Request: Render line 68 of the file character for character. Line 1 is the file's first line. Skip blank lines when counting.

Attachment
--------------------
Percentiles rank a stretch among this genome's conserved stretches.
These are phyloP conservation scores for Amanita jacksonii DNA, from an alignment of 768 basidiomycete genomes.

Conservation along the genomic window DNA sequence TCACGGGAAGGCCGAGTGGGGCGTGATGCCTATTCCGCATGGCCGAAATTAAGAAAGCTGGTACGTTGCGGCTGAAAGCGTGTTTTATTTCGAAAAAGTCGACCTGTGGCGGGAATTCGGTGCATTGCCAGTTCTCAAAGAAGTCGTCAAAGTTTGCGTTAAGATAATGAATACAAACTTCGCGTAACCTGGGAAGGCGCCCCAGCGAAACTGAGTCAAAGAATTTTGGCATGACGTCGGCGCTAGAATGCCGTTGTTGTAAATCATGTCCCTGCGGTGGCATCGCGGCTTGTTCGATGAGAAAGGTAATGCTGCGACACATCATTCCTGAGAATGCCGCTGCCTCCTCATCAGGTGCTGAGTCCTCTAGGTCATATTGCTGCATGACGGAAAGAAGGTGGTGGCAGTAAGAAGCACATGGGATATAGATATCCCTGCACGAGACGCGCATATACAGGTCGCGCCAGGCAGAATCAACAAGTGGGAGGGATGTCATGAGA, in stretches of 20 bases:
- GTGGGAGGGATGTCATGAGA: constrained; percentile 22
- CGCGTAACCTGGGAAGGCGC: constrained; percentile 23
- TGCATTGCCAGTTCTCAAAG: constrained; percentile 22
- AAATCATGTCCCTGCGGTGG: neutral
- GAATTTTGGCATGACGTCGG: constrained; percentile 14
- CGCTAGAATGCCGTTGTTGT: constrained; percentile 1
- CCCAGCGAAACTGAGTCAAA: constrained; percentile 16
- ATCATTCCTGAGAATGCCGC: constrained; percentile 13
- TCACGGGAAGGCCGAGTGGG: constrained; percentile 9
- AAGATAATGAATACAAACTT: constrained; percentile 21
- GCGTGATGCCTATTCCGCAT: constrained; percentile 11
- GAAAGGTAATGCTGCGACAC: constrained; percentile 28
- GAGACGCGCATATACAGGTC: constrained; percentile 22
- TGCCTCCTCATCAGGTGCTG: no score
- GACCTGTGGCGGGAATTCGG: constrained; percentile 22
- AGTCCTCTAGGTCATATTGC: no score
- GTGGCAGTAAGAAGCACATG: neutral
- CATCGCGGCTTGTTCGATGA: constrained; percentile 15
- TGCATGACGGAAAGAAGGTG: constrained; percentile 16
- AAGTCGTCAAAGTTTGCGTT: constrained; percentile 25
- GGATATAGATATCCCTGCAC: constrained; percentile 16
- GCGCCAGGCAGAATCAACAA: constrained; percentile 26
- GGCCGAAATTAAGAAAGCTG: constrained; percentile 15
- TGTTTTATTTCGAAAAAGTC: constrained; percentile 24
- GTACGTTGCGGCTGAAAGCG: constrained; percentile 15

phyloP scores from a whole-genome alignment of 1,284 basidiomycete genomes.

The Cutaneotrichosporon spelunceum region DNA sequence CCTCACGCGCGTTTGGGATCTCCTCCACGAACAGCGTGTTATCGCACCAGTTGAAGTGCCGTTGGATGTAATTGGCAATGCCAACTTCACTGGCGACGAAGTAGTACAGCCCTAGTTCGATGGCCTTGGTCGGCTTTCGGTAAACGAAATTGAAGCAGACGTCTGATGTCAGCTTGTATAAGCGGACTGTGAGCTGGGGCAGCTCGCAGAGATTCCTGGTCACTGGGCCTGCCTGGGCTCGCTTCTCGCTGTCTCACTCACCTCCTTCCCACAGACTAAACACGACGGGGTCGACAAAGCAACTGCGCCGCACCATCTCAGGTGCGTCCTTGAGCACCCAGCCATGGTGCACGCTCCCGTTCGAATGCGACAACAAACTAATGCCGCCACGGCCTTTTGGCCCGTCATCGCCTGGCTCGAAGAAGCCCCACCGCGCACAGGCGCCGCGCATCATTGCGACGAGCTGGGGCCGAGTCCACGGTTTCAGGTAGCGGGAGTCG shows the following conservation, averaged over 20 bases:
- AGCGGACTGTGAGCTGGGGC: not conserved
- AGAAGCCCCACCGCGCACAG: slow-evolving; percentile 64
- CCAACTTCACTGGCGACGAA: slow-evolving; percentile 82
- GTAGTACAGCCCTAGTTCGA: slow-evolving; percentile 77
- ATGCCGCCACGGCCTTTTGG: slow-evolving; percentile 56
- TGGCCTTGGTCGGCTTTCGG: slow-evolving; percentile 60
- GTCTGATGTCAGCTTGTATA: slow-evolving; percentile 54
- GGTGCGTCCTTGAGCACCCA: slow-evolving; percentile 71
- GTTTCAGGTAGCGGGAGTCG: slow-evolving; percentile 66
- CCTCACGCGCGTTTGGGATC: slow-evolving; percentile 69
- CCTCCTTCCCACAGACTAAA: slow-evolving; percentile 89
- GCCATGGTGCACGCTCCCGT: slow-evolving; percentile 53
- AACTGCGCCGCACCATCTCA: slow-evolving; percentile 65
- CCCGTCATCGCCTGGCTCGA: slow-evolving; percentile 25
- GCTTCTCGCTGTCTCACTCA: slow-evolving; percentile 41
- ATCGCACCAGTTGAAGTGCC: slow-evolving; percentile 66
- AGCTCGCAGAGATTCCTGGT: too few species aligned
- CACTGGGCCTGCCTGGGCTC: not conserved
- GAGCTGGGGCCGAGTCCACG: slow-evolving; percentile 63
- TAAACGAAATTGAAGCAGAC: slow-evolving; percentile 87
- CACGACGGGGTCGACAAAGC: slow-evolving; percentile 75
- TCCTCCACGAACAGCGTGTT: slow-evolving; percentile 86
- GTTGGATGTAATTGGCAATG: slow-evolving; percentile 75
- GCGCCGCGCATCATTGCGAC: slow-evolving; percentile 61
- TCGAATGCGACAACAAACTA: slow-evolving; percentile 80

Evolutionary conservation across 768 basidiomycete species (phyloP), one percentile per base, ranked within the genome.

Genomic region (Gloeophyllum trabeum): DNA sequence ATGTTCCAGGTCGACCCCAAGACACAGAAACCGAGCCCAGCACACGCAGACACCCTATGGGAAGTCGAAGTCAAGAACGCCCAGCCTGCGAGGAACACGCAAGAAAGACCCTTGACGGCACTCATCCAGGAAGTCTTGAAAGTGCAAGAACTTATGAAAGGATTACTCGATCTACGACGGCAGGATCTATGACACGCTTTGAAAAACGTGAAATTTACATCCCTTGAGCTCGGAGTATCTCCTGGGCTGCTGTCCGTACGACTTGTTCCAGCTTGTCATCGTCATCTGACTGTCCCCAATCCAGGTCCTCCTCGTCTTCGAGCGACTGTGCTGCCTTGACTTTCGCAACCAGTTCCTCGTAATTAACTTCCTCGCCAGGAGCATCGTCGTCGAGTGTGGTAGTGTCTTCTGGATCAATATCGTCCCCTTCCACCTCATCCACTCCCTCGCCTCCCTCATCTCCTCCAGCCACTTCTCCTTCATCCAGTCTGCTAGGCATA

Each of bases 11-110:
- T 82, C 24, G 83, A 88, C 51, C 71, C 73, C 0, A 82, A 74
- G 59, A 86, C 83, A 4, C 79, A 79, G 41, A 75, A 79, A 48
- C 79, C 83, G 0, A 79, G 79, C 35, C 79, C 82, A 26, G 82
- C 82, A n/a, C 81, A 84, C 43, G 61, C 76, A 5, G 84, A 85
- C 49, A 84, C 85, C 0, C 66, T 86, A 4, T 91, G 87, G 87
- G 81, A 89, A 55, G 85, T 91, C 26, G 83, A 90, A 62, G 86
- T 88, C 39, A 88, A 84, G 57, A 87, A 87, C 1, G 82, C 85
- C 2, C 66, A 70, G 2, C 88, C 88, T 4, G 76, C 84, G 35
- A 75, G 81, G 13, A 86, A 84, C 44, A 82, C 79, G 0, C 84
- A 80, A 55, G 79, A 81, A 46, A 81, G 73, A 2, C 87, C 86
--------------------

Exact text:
- A 80, A 55, G 79, A 81, A 46, A 81, G 73, A 2, C 87, C 86